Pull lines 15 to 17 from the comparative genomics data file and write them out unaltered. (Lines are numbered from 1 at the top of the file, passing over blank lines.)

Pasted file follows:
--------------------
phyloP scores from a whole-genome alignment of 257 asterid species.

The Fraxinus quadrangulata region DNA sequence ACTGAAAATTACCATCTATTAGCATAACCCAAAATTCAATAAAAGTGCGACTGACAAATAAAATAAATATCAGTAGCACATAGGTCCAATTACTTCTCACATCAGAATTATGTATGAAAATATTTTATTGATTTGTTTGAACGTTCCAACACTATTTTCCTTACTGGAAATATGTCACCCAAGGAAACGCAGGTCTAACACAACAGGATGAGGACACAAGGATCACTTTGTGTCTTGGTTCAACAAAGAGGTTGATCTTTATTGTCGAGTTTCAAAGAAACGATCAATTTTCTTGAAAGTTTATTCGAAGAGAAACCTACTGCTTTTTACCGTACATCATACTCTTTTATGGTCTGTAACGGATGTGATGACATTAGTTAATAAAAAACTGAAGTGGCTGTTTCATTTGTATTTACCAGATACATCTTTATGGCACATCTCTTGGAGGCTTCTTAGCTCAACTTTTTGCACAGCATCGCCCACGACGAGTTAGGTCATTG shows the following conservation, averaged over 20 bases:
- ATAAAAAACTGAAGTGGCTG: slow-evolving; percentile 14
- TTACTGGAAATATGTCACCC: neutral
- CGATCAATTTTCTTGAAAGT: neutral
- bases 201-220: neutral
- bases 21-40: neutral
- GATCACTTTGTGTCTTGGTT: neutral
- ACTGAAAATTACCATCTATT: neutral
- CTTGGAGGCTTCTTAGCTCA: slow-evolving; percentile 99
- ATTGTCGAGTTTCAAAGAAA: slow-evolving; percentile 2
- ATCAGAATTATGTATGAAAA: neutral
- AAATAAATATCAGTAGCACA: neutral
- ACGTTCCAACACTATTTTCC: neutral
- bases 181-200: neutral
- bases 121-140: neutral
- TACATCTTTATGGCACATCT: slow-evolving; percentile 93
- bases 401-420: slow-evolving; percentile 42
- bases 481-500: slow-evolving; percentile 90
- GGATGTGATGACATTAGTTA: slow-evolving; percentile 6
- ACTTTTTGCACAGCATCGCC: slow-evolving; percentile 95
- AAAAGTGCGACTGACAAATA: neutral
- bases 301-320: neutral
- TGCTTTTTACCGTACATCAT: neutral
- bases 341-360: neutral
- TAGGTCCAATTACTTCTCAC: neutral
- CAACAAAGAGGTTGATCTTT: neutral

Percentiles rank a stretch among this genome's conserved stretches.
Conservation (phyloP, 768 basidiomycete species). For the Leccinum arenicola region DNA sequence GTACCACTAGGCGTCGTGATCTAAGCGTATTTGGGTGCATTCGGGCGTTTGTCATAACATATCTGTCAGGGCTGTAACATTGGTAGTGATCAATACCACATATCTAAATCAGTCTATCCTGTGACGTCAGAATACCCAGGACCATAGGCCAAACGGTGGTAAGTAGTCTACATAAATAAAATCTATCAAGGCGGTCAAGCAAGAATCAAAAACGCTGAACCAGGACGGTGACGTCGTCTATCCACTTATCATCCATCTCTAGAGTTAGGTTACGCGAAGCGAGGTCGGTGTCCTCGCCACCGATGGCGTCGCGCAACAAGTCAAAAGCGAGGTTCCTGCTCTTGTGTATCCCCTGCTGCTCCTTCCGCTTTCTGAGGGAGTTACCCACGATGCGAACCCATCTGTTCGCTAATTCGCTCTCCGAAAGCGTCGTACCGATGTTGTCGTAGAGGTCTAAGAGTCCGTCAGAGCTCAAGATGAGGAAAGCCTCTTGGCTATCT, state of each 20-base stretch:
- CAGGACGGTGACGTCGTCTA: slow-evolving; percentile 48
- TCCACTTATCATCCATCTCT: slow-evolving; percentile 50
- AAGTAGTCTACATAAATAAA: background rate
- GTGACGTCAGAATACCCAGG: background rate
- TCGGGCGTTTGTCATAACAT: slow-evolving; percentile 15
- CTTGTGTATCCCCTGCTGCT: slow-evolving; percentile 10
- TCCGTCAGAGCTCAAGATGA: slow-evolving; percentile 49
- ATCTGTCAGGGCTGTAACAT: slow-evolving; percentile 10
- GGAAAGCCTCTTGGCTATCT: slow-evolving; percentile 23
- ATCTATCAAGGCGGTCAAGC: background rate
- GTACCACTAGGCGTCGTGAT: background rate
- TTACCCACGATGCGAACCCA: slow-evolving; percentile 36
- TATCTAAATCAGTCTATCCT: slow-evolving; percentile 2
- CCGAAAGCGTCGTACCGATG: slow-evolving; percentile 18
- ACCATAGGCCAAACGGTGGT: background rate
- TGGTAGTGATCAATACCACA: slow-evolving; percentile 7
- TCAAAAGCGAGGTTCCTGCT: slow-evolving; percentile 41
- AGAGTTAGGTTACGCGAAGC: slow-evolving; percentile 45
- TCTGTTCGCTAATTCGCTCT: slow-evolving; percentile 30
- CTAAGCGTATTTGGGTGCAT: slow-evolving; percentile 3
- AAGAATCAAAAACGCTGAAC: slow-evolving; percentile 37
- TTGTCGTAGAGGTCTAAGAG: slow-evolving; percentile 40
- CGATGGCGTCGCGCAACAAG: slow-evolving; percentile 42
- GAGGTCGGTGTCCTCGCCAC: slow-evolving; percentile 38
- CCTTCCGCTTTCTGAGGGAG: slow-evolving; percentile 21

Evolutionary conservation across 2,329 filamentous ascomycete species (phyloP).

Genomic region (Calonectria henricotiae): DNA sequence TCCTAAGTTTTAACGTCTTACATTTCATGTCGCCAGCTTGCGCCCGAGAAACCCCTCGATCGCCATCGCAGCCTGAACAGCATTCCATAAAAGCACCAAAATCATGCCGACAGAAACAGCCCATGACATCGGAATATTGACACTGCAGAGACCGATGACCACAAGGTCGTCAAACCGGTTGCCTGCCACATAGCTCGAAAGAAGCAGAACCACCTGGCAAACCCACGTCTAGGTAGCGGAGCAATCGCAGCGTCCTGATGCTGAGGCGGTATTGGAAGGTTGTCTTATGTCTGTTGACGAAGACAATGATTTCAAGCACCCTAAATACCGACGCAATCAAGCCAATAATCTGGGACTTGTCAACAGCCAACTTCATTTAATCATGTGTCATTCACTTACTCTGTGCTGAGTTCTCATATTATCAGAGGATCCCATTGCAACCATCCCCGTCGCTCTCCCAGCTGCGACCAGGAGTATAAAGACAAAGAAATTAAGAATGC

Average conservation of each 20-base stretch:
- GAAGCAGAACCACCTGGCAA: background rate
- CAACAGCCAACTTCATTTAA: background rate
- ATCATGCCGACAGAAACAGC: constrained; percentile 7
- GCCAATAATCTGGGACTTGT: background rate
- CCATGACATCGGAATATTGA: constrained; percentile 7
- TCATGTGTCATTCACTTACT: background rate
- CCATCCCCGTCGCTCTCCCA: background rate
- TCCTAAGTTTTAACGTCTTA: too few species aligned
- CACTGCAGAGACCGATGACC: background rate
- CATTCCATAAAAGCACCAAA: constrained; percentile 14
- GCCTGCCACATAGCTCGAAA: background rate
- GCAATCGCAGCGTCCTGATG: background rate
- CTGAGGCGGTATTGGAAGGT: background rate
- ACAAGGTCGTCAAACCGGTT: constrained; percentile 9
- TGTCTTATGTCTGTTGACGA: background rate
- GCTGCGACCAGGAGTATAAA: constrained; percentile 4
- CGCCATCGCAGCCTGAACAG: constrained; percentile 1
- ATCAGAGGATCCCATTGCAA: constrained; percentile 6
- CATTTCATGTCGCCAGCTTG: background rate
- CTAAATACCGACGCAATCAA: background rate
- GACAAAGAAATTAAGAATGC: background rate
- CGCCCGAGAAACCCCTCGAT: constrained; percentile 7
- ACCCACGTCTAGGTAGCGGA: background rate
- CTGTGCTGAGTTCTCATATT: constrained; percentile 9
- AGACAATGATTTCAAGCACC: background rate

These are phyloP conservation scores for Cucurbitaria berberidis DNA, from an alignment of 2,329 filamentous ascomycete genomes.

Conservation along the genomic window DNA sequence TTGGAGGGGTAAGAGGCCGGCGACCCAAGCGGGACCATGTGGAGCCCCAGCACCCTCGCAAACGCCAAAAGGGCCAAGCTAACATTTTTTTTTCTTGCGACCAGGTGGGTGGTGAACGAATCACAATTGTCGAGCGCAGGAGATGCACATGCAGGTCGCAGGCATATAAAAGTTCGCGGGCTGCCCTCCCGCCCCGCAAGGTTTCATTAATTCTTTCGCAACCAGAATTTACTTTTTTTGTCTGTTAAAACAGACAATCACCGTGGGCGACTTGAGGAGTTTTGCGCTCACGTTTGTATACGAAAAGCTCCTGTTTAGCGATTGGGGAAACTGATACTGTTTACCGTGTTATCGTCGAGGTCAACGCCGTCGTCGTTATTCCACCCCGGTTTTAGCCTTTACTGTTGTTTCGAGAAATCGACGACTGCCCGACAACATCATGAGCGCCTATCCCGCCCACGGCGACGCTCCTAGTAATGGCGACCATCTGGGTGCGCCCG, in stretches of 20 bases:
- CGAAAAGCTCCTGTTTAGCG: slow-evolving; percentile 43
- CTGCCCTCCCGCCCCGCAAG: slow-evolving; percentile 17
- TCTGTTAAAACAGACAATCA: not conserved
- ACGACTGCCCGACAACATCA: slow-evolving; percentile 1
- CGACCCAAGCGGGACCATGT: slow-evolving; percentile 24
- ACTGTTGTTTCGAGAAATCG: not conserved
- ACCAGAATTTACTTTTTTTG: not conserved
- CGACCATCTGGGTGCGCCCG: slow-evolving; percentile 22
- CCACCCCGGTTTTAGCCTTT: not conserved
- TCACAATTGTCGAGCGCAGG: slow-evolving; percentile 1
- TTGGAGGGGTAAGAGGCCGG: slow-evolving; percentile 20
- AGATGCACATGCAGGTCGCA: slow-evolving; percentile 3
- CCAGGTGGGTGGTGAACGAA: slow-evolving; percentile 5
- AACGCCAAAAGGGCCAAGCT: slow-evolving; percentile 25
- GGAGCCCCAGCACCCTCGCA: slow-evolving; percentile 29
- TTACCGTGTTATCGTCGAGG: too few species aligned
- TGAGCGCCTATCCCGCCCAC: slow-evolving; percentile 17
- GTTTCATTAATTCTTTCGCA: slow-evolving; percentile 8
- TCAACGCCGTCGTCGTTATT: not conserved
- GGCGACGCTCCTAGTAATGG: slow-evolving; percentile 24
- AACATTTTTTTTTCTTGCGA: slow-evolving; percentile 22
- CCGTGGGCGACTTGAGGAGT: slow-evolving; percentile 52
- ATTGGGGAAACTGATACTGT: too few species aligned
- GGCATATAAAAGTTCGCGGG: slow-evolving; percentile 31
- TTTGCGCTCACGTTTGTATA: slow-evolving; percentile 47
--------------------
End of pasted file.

- bases 181-200: neutral
- bases 121-140: neutral
- TACATCTTTATGGCACATCT: slow-evolving; percentile 93